The Middle East summit kicked off in Jordan on Tuesday, where regional and international players hope to help resolve key regional crises, especially in Iraq.
The Baghdad II meeting, which also includes French and European Union officials, follows an August 2021 summit in the Iraqi capital, hosted by French President Emmanuel Macron.
Iraq has only recently come to a fragile compromise government after a year of political stagnation.
The summit, held in Swaim on the shores of the Dead Sea, was aimed at providing “support for the stability, security and prosperity of Iraq,” the French president said in a statement, adding that he hoped it would benefit “the entire region.” “
The meeting comes as several countries in the region are mired in turmoil.
Syria remains a battleground for geopolitical interests, while Lebanon is stuck in an economic and political quagmire.
For more than three months, Iran has brutally suppressed a wave of popular demonstrations sparked by the September 16 death in custody of 22-year-old Mahsa Amini.
The meeting was also attended by senior EU diplomat Josep Borrell, who mediated negotiations aimed at resurrecting the 2015 Iran nuclear deal.
Borrell met with Iranian Foreign Minister Hossein Amir-Abdollahian on Tuesday ahead of the official launch of the summit.
A European diplomat tweeted that the meeting was “essential… against the backdrop of deteriorating relations between Iran and the EU” and that they agreed to keep in touch.
“No one expects miracles”
In Baghdad II, Jordan will host the new Prime Minister of Iraq, Mohammed Shia al-Sudani, the Foreign Minister of Iran, and delegations from Turkey and Saudi Arabia.
Jordan, which has seen strikes and protests against rising fuel prices in recent days, said the army would be deployed on the road from Amman airport to the Dead Sea convention center, about 50km west of the capital.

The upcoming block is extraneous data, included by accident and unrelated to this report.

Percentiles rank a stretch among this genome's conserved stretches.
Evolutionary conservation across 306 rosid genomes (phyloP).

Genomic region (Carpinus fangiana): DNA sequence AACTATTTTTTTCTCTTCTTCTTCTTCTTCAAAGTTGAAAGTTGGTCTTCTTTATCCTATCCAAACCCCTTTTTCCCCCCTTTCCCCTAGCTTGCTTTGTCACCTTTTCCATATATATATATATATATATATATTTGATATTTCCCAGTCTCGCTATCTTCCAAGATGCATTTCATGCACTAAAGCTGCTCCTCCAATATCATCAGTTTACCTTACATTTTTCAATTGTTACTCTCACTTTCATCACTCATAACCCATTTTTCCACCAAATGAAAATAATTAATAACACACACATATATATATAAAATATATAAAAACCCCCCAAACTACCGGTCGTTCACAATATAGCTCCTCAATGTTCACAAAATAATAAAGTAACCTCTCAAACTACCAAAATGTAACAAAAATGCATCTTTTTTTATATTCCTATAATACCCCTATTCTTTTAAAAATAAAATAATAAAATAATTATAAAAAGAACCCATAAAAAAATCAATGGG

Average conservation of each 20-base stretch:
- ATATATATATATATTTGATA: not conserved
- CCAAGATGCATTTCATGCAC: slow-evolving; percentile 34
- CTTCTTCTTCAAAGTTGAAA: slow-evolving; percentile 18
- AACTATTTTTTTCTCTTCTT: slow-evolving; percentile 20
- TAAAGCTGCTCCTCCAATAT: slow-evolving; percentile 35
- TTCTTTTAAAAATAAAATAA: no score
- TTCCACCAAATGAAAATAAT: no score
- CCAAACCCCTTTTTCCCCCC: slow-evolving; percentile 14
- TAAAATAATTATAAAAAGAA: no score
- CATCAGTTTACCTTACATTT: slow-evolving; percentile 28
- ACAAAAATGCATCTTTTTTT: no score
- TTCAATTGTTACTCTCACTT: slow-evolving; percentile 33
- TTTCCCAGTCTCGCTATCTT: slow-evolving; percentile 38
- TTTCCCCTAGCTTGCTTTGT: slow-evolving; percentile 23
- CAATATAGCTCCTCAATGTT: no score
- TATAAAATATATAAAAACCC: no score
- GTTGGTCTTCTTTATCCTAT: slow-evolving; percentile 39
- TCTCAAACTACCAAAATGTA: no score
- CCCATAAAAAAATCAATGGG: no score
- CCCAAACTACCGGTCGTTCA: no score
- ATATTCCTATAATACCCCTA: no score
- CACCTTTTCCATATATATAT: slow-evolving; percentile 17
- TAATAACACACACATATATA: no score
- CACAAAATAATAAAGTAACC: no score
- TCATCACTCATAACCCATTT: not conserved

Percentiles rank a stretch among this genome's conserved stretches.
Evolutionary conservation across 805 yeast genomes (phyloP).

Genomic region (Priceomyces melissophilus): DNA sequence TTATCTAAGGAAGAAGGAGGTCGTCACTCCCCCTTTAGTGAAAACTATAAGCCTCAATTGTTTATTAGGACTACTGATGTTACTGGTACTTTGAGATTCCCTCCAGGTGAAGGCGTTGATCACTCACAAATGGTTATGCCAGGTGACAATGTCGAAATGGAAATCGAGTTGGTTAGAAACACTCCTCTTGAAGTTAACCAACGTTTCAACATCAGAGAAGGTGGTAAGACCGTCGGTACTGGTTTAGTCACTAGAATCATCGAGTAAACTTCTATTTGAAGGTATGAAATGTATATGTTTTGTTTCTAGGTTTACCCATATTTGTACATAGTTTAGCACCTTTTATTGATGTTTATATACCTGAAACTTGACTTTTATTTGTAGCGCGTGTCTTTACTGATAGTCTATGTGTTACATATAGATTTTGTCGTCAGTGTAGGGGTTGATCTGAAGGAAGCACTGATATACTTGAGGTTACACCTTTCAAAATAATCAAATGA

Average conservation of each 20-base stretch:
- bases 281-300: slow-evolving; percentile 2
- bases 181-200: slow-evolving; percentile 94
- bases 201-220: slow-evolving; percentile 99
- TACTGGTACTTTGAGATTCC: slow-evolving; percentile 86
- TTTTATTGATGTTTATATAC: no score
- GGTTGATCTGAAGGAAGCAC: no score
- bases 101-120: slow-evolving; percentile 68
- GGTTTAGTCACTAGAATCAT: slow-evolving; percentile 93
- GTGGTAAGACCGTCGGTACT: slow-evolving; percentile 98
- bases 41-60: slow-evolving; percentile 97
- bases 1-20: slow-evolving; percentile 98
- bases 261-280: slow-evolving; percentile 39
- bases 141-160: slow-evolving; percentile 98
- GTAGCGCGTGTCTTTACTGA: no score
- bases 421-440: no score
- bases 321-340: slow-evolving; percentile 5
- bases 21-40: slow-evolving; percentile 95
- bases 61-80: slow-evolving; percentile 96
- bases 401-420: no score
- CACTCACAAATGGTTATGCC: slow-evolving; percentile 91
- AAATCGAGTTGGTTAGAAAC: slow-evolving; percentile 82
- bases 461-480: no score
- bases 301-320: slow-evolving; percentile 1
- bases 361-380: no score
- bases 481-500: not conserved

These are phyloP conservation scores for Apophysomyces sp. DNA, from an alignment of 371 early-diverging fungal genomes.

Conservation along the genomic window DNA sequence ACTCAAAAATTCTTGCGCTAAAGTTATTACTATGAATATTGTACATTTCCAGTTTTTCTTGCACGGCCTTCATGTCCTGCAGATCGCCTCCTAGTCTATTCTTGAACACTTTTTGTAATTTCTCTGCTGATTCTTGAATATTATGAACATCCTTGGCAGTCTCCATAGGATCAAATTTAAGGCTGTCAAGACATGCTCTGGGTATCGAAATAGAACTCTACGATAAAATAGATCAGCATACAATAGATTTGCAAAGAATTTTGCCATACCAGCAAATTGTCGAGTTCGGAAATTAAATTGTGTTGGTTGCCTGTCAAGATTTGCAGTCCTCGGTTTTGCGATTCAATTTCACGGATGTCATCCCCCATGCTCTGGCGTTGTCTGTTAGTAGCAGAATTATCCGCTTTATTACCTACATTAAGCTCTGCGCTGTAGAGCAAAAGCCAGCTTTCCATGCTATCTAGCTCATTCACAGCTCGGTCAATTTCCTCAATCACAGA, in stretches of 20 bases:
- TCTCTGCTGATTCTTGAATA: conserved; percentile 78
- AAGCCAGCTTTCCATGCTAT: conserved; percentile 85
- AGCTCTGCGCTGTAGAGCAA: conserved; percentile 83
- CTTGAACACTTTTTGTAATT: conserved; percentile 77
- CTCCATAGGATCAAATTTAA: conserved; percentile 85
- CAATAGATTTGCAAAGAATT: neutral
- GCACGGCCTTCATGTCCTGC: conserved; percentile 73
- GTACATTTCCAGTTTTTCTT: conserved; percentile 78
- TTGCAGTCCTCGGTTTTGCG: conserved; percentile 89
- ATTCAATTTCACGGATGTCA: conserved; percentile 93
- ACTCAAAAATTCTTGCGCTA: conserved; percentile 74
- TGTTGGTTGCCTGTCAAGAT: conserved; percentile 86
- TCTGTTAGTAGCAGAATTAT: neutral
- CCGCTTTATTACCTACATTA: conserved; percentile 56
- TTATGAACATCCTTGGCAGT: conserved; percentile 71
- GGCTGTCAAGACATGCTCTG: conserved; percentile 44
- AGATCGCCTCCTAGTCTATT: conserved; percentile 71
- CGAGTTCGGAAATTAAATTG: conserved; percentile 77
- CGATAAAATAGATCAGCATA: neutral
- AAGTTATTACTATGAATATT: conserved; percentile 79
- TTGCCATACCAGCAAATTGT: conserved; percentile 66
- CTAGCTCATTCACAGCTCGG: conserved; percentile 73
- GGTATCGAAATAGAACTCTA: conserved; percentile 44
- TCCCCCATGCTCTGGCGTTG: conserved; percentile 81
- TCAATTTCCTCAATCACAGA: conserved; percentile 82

“This summit has big ambitions, but nobody expects miracles,” said Riad Kahwaji, director of the Institute for Military Analysis of the Middle East and the Gulf.
France’s role as a mediator is critical, Kahwaji said, as Paris “maintains a thread of dialogue on behalf of Westerners with Iran, especially since nuclear talks in Vienna are currently deadlocked.”
A Dubai-based analyst said that Tehran’s “settlement, which plays a central role in crises in the region from Iraq to Syria, Lebanon and Yemen, towards compromise” needs to be assessed.
Iran’s involvement in the Ukrainian conflict through the supply of drones to Russia further complicates the discussion, Kahwaji said.
Tehran has accused regional rival Saudi Arabia, with which it has had no diplomatic relations since 2016, of fueling unrest in Iran as protests rage on.
Ahead of the summit, Iranian leader Amir Abdollahian said Tehran was “ready to return to normal relations” with Riyadh “whenever the Saudi side is ready for it.”
Test for Iraq
The conference is also a test for Iraqi al-Sudani, who was appointed prime minister in late October after more than a year of political stagnation.
Sudani is considered closer to Iran than his predecessor, Mustafa al-Kademi, and this is the first major international meeting of Sudan.
In a statement, the French president said he hoped for “continuity” from the new Iraqi leader.
Hamzeh Hadad, a visiting scholar at the European Council on Foreign Relations, believes that the first summit in 2021 should have allowed Kadhemi to show that he can “bring the leaders of neighboring countries, in particular the Gulf states, to Baghdad.”
During this meeting, Sudani will have to demonstrate that “he can maintain this relationship and show that it does not depend on personal ties,” Hadad said.
“I think both Iraqis and non-Iraqis would like to see a more serious agenda for this conference this time,” he added.
The meeting is also expected to address issues such as global warming, food security, water resources and energy cooperation.
Macron will also meet Jordan’s King Abdullah II, an “ally in the fight against terrorism”, according to Paris.